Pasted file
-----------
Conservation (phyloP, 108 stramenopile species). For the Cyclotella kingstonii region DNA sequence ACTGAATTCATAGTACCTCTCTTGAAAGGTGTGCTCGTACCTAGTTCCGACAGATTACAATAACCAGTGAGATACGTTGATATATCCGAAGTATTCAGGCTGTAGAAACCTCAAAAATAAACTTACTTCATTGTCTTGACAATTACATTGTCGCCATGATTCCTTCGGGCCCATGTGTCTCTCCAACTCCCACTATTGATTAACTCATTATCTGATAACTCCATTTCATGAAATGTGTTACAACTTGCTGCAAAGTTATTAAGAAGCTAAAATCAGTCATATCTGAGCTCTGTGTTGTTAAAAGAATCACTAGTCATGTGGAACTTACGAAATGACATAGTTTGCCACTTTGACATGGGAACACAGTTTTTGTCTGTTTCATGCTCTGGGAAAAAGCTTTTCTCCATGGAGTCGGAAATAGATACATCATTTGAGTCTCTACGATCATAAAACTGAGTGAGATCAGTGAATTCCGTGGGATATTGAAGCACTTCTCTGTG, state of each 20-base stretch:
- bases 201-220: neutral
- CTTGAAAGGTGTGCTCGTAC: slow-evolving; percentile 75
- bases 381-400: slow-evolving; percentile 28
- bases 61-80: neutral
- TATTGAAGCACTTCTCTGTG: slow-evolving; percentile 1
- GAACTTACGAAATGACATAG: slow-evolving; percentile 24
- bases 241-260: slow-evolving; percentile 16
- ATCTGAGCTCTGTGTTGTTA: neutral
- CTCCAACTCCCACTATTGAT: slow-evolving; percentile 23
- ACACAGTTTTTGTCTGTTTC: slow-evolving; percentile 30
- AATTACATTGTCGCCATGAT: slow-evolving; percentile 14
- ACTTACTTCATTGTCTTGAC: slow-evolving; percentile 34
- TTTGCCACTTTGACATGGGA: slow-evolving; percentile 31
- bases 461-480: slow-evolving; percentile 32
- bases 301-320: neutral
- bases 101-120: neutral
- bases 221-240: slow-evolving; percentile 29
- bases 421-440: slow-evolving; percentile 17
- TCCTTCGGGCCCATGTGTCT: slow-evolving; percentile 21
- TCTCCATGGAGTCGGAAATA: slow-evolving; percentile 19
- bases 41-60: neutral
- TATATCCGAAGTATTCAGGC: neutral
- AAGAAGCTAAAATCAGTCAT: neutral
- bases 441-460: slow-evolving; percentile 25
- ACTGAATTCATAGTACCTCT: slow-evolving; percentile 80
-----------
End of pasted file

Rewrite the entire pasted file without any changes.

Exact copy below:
Conservation (phyloP, 108 stramenopile species). For the Cyclotella kingstonii region DNA sequence ACTGAATTCATAGTACCTCTCTTGAAAGGTGTGCTCGTACCTAGTTCCGACAGATTACAATAACCAGTGAGATACGTTGATATATCCGAAGTATTCAGGCTGTAGAAACCTCAAAAATAAACTTACTTCATTGTCTTGACAATTACATTGTCGCCATGATTCCTTCGGGCCCATGTGTCTCTCCAACTCCCACTATTGATTAACTCATTATCTGATAACTCCATTTCATGAAATGTGTTACAACTTGCTGCAAAGTTATTAAGAAGCTAAAATCAGTCATATCTGAGCTCTGTGTTGTTAAAAGAATCACTAGTCATGTGGAACTTACGAAATGACATAGTTTGCCACTTTGACATGGGAACACAGTTTTTGTCTGTTTCATGCTCTGGGAAAAAGCTTTTCTCCATGGAGTCGGAAATAGATACATCATTTGAGTCTCTACGATCATAAAACTGAGTGAGATCAGTGAATTCCGTGGGATATTGAAGCACTTCTCTGTG, state of each 20-base stretch:
- bases 201-220: neutral
- CTTGAAAGGTGTGCTCGTAC: slow-evolving; percentile 75
- bases 381-400: slow-evolving; percentile 28
- bases 61-80: neutral
- TATTGAAGCACTTCTCTGTG: slow-evolving; percentile 1
- GAACTTACGAAATGACATAG: slow-evolving; percentile 24
- bases 241-260: slow-evolving; percentile 16
- ATCTGAGCTCTGTGTTGTTA: neutral
- CTCCAACTCCCACTATTGAT: slow-evolving; percentile 23
- ACACAGTTTTTGTCTGTTTC: slow-evolving; percentile 30
- AATTACATTGTCGCCATGAT: slow-evolving; percentile 14
- ACTTACTTCATTGTCTTGAC: slow-evolving; percentile 34
- TTTGCCACTTTGACATGGGA: slow-evolving; percentile 31
- bases 461-480: slow-evolving; percentile 32
- bases 301-320: neutral
- bases 101-120: neutral
- bases 221-240: slow-evolving; percentile 29
- bases 421-440: slow-evolving; percentile 17
- TCCTTCGGGCCCATGTGTCT: slow-evolving; percentile 21
- TCTCCATGGAGTCGGAAATA: slow-evolving; percentile 19
- bases 41-60: neutral
- TATATCCGAAGTATTCAGGC: neutral
- AAGAAGCTAAAATCAGTCAT: neutral
- bases 441-460: slow-evolving; percentile 25
- ACTGAATTCATAGTACCTCT: slow-evolving; percentile 80